Singapore's Chinatown evolved around 1821 when the first Chinese junk arrived from Xiamen, Fujian province in China. The passengers, all men, set up home around the south of the Singapore River which is known today as Telok Ayer. Conditions were harsh. The only source of fresh water were from the many wells in Ann Siang Hill and at Spring Street. Each household had to collect fresh water in bullock-drawn carts, hence Chinatown's local name - Niu Che Shui (Bullock Cart Water).

Chinatown is full of contrasts and fascinating details. A place where many of our forefathers first made their homes, where the historic buildings have been lovingly conserved, where century-old beliefs are still practiced, and, in a manner true to the New Asia -Singapore spirit, where fashionable new ideas have taken root. Much of Chinatown has recently been renovated, but the old traditions endure. During Chinese New Year, the whole of Chinatown is lit up and buzzes with activity as stalls sell a variety of festive goods.

South, across the river, the monolithic towers of the Financial District cast long shadows over Chinatown, whose row of shop-houses stretches for around one kilometer, as far as Cantonment Road. Singapore's World Trade Centre is a fifteen-minute walk southwest of the outskirts of Chinatown, and from there cable cars run across to Sentosa.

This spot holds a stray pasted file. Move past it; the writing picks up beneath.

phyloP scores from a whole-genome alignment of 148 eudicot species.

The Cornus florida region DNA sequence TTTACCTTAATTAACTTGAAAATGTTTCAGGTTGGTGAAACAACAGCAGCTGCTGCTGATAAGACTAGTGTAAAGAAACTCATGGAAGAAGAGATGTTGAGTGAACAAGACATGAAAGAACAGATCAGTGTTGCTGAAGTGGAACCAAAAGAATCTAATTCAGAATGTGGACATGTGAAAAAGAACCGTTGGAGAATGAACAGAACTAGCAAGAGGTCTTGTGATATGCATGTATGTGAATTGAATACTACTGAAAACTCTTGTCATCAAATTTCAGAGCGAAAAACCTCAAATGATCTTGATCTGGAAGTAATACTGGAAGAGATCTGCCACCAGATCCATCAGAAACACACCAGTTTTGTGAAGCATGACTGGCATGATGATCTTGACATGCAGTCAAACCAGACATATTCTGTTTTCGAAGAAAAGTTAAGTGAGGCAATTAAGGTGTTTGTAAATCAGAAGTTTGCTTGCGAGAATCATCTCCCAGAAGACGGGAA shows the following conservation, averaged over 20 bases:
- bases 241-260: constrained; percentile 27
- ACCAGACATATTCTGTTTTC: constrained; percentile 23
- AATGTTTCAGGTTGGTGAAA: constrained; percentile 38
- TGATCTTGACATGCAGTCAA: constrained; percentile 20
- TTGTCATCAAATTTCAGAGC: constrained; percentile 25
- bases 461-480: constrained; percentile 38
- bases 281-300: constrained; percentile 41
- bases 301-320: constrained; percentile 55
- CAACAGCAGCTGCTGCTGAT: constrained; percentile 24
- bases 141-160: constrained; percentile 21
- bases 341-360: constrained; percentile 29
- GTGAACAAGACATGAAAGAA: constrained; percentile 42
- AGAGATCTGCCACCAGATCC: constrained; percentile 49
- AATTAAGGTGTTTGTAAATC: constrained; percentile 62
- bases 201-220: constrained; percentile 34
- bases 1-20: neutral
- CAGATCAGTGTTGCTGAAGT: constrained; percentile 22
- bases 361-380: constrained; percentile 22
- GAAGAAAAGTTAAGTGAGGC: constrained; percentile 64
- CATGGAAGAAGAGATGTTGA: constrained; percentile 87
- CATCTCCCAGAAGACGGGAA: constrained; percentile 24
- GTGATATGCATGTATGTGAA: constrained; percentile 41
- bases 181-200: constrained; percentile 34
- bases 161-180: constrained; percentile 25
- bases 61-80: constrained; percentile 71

Chinatown, with the major draws being more shopping and eating. Antique shops abound, specializing in everything from large furniture and decorative pieces to small jewelry, porcelain and jade. Haggling, bargaining, whatever you call it, it is the rule of the day with shopkeepers. Even if English communications break down, you can trust commerce to prevail.

In Chinatown alone, there are many places of interest, including mosques, temples, markets, parks, and shop houses. Here you will find the Chinatown Heritage Centre which is located in Pagoda Street. This is a museum where you will learn all about the history of Chinatown and also how the early Chinese immigrants live in hard lives. The Thian Hock Keng Temple is Singapore’s oldest Hokkien temple. It is wonderfully decorated. Sri Mariamman Temple is Hindu and the city’s oldest. The entrance tower is colorful and covered with deities and floral designs. The peaceful co-existence of the different places of worship in the same area, even until today, reflects the racial and religious harmony in Singapore.

For an authentic taste of Chinese culture, try visiting a teahouse and the Thong Chai Medical Institute, then take a peek into a typical middle-class Chinese home in the 1920s at the Chinaman Scholar's Gallery. Don't forget to stop by Food Street for an alfresco meal and the various Chinese pastry shops for home-made tarts and cakes and try the famous dim sum.

Chinatown can be divided into four main districts - Kreta Ayer , Telok Ayer , Tanjong Pagar and Bukit Pasoh - each with a distinctive flavour of its own. The heart of activity is in the Trengganu/Smith Streets area.
Getting There: A short walk from Outram Park (EW16) or Chinatown (NE4) MRT Stations.